Federal German Republic
"What worries me," he
said, "is that the danger
is being created in our
own backyard, while at
the same time the United
States is very much
engaged in the backyard
of West Germany."
The indignation of the US
senator is apparently real and
is based on two factors of
great importance to that
country. One is of a political-
strategic nature, while the
other is economic.
If the treaty between
Federal Germany and Brazil is
applied without strictures, the
United States will have under-
gone one of its worst defeats
in recent years. By establish-
ing an agreement on a taboo
transaction, one expressly
prohibited by US legislation,
the two "key countries" are
placing themselves in a posi-
tion of mutiny.

Given the great importance
of West Germany in Europe
and Brazil in South America,
that would amount to a hard
blow for US global policy.
Fortunately for humanity,
the United States no longer
wields a nuclear monopoly as
it did in 1945. One can well
imagine what the present-day
world would be like had
Washington succeeded in
maintaining that monopoly.
The brutality of the US
intervention in Vietnam con-
stitutes proof that the
"Hiroshima spirit" continues
alive and well.' The Pentagon
can no longer carry out all
that is suggested by the
megalomania of its generals.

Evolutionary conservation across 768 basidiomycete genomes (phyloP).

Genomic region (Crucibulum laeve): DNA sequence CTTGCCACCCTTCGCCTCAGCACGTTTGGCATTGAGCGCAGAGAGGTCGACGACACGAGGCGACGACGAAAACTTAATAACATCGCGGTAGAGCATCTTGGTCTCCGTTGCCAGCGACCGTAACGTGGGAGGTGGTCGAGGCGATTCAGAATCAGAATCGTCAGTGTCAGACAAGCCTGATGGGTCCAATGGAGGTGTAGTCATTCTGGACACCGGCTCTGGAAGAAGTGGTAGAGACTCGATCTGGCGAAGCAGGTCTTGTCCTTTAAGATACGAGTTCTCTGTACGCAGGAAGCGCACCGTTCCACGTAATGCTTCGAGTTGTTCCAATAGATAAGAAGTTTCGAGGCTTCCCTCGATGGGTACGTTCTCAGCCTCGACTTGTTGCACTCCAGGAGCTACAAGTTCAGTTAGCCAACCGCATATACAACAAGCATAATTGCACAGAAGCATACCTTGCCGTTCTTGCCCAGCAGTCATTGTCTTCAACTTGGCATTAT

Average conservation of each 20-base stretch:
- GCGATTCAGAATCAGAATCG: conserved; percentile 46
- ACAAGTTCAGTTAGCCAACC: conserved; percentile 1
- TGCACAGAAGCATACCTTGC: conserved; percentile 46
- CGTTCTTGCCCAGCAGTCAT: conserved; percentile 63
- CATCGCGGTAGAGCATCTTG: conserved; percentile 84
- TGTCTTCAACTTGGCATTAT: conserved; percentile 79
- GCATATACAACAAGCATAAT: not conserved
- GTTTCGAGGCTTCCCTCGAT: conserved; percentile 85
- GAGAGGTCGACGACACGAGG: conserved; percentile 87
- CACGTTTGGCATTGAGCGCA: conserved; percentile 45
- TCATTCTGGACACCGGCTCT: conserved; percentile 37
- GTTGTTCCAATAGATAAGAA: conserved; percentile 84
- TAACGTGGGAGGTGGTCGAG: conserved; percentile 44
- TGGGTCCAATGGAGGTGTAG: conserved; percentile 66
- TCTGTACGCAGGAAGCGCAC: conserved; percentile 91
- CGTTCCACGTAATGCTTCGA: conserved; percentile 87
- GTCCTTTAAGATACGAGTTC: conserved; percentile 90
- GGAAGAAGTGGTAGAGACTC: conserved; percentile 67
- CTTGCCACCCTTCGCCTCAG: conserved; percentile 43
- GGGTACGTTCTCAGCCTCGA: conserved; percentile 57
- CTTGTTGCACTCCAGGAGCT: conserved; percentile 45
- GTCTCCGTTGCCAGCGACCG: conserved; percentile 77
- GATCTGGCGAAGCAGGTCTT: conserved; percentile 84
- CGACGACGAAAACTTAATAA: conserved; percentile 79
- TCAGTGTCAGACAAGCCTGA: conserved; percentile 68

First the Soviet Union,
then Great Britain and France,
later the People's Republic of
China and most recently,
India, succeeded in breaking
the monopoly.


In reality the Brazilian
military are resuming a policy
- adopted by their nationalist
colleagues since 1946 and of
which Getulio Vargas was
the highest exponent.
And they are doing so with
an eleven-year delay.
As if that were not enough,
in addition to the geopolitical
defeat for the US, there is
the economic loss to the US
At present, US industry
exports between 1.5 and two
billion dollars a year in
atomic equipment and ser-
vices.The government last
year earned 420 million
dollars for services lent by
the Atomid Energy Commis-
sion for enrichment of


President lrnesto Geisel of Brazil.

uranium for other countries.
1V was emphasized by
Congressman Melvin Price
(who surely, together with
Senator Pastore, belongs to